Cover of 1970 report
Western Michigan University, like most academic institutions of the time, experienced extreme enrollment growth in the 1960's. In 1957, the year WMU was officially designated a University, enrollment totalled 5500 students. By 1973 enrollment had nearly quadrupled to 21,000 students.
Despite extensive construction, the demand for space on campus was exceeding the supply. In addition, predictions indicated that facility problems would be compounded over time by increases in the amount of space allocated per student.
The 1970 Campus Development Plan addressed these growth issues. The Plan also outlines the rational for closing off the portion of West Michigan Avenue that ran through campus, and illustrates the proposed extension of Howard Street for handling crosstown traffic.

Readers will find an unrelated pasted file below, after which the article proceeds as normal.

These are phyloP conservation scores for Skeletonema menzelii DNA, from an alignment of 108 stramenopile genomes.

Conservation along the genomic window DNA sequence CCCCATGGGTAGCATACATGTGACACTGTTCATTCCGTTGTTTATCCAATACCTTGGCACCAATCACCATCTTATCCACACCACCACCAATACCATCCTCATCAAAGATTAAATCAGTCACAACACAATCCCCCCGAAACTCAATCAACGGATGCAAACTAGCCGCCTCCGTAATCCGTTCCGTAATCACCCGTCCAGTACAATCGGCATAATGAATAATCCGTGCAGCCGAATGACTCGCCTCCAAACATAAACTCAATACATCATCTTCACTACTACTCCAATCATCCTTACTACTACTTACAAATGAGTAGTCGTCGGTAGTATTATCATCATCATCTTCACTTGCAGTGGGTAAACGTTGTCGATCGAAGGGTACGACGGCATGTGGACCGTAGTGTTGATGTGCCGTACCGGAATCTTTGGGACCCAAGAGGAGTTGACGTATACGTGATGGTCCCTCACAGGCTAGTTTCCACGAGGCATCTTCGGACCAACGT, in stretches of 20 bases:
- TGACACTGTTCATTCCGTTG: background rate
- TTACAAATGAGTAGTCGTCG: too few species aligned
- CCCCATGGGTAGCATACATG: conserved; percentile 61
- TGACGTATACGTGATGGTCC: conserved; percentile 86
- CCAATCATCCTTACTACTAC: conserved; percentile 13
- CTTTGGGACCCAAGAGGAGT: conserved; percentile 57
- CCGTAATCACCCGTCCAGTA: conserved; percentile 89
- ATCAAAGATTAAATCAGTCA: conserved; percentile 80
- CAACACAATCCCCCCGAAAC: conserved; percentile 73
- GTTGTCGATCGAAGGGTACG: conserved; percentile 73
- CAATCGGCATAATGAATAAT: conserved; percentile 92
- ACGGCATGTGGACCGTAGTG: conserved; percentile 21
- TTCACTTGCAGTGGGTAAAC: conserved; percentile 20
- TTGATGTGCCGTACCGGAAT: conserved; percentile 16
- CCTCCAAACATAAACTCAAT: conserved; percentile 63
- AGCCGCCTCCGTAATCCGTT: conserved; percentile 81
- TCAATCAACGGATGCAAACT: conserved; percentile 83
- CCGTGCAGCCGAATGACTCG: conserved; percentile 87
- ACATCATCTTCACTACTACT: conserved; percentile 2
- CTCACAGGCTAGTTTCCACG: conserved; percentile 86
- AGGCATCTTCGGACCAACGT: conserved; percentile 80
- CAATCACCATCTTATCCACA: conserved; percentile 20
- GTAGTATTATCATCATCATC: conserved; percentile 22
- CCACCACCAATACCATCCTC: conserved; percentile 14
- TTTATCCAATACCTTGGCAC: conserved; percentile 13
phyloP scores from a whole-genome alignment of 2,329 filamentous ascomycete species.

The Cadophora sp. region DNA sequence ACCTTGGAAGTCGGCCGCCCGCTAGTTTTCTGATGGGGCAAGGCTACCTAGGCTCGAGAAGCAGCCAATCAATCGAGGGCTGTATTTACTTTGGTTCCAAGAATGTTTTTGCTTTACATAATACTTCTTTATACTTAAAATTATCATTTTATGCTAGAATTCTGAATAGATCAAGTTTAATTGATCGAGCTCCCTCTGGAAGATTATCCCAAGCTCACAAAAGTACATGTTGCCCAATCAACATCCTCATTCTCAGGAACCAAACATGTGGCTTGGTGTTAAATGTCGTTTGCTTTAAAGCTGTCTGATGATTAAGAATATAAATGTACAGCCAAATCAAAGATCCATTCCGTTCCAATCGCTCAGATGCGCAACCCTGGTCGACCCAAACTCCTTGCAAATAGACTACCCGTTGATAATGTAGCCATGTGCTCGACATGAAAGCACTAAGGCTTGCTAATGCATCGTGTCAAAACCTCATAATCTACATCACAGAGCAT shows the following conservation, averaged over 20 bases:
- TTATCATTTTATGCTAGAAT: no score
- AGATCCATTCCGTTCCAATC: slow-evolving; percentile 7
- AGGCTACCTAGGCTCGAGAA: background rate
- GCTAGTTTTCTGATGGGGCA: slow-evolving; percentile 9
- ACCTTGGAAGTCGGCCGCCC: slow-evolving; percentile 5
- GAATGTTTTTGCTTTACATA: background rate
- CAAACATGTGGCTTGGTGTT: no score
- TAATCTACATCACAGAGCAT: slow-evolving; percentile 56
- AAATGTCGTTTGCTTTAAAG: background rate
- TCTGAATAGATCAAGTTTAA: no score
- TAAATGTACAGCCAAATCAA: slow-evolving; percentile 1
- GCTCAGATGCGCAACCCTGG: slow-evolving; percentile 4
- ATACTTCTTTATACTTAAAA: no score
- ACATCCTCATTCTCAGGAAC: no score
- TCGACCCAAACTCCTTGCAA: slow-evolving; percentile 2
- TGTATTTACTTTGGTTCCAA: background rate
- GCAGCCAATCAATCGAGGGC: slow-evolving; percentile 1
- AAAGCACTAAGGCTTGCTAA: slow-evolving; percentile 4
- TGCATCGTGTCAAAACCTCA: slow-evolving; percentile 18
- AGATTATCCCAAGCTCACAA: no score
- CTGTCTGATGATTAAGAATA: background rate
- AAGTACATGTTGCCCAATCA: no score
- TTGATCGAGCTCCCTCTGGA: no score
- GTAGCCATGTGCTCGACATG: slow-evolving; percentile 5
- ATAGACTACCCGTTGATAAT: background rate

A 1998 report by WMU's Department of Campus Planning reviews the 1970 Plan and addresses its implementation. It looks at which problems or conditions were solved or improved and which still remain, plus new issues that have developed.
The historic oil embargo of 1973 and the ensuing national economic recession greatly affected institutional planning and growth nationwide. Michigan universities were no exception. In 1971 five major building projects were completed at Western: Rood, Friedman, Dunbar and Knauss Halls and the Everett Office Tower. In contrast, it would be ten years before the next major academic building project - the Dorothy U. Dalton Center, completed in 1982.
Selected Planning Topics:
Related information can be found at: